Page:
The Telegraph reports that an Italian family has come forward with a Leonardo da Vinci painting that has been kept in a Swiss vault. Previously only known as the subject of a sketch, the portrait of Isabella d’Este appears to prove that the artist completed the work. (Update: But Martin Kemp vigorously disputes this.) This is the third re-discovered Leonardo to come to light. What’s interesting about all three privately held works is that no transaction has yet been reported (Update: a quick responding reader says the reports of a sale of Salvator Mundi are credible):
Scientific tests suggest that the oil portrait is indeed the work of da Vinci, according to Carlo Pedretti, a professor emeritus of art history and an expert in Leonardo studies at the University of California, Los Angeles.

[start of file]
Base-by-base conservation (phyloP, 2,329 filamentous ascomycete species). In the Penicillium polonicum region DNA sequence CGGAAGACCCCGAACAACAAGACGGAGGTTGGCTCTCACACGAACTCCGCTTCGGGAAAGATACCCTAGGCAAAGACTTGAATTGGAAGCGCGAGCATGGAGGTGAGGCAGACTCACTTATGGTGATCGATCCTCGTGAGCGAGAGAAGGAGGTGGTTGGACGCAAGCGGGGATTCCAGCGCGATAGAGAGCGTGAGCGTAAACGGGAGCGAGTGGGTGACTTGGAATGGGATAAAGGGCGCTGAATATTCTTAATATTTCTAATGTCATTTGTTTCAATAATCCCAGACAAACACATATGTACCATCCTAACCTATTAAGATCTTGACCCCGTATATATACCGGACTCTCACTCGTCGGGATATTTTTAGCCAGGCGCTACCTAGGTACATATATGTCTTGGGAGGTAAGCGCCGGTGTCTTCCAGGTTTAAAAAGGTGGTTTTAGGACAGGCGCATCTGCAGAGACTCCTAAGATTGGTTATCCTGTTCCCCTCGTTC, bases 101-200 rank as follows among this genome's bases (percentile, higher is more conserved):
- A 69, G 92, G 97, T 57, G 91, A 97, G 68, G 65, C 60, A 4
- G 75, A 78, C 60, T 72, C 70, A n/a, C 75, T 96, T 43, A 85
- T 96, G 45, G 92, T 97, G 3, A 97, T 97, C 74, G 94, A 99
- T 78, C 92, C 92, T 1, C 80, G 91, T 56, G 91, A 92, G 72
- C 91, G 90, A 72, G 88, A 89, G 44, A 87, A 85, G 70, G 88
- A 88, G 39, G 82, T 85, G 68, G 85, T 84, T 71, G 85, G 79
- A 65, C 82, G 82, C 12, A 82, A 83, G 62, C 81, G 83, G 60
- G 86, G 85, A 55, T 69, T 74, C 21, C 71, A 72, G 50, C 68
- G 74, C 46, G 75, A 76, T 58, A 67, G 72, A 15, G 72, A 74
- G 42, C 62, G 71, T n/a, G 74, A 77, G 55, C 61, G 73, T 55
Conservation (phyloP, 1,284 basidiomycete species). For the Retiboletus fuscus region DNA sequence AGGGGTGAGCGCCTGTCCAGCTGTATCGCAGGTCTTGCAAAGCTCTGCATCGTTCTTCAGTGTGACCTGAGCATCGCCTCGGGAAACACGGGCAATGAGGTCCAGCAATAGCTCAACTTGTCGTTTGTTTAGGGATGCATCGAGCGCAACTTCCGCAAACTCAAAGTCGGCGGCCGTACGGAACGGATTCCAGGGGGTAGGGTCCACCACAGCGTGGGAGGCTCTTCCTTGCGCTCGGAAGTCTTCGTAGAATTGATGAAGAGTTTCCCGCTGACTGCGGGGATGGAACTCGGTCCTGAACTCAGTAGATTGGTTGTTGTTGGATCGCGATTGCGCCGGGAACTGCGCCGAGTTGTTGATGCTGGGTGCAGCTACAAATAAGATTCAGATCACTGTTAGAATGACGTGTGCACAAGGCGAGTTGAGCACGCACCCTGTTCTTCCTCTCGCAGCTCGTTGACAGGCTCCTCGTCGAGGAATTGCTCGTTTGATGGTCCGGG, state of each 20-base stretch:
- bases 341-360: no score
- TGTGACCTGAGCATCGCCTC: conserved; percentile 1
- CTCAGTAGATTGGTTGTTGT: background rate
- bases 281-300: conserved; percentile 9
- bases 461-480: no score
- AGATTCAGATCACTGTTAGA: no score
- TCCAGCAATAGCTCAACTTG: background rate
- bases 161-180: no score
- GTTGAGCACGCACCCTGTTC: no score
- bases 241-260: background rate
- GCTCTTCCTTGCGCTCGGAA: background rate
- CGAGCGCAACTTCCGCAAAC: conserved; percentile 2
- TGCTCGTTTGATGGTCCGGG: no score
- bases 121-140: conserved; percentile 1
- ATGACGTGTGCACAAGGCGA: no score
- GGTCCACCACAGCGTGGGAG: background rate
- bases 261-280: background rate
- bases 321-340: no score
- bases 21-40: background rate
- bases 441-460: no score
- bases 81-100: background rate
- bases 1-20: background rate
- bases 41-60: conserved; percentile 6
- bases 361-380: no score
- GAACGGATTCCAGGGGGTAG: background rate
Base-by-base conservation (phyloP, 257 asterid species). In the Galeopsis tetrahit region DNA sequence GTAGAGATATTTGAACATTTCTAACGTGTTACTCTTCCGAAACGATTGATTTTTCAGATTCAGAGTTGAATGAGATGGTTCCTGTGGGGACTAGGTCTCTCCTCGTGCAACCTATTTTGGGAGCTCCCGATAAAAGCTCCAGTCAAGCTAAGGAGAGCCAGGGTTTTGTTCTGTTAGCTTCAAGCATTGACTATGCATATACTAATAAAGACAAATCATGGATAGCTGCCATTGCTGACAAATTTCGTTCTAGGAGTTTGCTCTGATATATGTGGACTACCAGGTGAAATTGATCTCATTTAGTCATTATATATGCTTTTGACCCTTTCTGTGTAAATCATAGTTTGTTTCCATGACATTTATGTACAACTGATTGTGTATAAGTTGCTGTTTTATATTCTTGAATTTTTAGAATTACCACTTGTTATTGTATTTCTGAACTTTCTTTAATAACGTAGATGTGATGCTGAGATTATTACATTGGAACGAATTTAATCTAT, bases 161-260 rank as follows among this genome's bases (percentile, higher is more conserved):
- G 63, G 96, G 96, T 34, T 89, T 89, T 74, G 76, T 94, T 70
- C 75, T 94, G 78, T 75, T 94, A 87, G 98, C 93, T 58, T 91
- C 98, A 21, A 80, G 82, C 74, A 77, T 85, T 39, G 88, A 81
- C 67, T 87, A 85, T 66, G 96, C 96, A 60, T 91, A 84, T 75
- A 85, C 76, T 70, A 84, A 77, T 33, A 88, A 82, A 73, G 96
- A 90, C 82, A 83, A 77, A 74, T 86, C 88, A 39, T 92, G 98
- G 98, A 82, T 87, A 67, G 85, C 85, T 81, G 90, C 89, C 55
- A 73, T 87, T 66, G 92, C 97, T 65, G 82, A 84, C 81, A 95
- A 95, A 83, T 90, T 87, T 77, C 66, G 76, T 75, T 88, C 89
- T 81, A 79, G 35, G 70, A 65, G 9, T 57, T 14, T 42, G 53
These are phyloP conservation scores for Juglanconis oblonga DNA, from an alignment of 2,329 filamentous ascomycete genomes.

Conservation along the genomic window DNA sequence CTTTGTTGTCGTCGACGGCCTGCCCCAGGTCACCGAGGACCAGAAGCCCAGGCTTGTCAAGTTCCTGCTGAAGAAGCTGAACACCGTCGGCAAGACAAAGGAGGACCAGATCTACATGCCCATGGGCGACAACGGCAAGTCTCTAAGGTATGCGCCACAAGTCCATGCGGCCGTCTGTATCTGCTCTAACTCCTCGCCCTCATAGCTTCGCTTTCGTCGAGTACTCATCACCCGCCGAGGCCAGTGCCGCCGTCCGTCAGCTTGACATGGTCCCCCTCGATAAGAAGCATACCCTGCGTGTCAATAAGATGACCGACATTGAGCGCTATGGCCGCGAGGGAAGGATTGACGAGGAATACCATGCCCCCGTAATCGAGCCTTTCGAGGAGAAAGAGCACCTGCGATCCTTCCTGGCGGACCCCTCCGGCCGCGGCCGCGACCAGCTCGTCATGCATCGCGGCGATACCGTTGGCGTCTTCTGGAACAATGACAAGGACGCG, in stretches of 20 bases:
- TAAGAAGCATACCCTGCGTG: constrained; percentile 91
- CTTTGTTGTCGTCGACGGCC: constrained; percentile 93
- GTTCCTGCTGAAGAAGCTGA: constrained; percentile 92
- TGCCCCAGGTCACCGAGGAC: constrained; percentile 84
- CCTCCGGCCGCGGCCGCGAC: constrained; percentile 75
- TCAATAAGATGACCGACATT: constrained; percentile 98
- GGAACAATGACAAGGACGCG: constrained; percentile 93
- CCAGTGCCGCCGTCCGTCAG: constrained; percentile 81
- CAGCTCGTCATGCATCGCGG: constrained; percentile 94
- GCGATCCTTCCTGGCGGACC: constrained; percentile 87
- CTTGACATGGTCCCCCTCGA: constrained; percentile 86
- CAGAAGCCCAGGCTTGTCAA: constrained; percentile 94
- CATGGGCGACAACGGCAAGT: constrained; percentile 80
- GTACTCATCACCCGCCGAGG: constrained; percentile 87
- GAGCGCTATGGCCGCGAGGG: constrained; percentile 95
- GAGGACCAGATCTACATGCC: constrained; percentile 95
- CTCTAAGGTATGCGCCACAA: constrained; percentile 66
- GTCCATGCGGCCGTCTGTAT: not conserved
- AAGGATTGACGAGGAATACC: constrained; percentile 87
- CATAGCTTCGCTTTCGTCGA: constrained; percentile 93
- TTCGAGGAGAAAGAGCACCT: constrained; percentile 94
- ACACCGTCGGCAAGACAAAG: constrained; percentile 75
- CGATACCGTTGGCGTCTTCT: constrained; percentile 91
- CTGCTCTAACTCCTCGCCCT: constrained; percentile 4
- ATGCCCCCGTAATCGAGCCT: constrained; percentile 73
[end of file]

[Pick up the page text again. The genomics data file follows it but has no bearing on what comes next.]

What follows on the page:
“There are no doubts that the portrait is the work of Leonardo,” Prof Pedretti, a recognised expert in authenticating disputed works by Da Vinci, told Corriere della Sera newspaper.
“I can immediately recognise Da Vinci’s handiwork, particularly in the woman’s face.”
Tests have shown that the type of pigment in the portrait was the same as that used by Leonardo and that the primer used to treat the canvas on which it was painted corresponds to that employed by the Renaissance genius.
Carbon dating, conducted by a mass spectrometry laboratory at the University of Arizona, has shown that there is a 95 per cent probability that the portrait was painted between 1460 and 1650.
But there needs to be further analysis to determine whether certain elements of the portrait — notably a golden tiara on the noblewoman’s head and a palm leaf held in her hand like a sceptre — were the work of Leonardo or one of his pupils, Prof Pedretti said.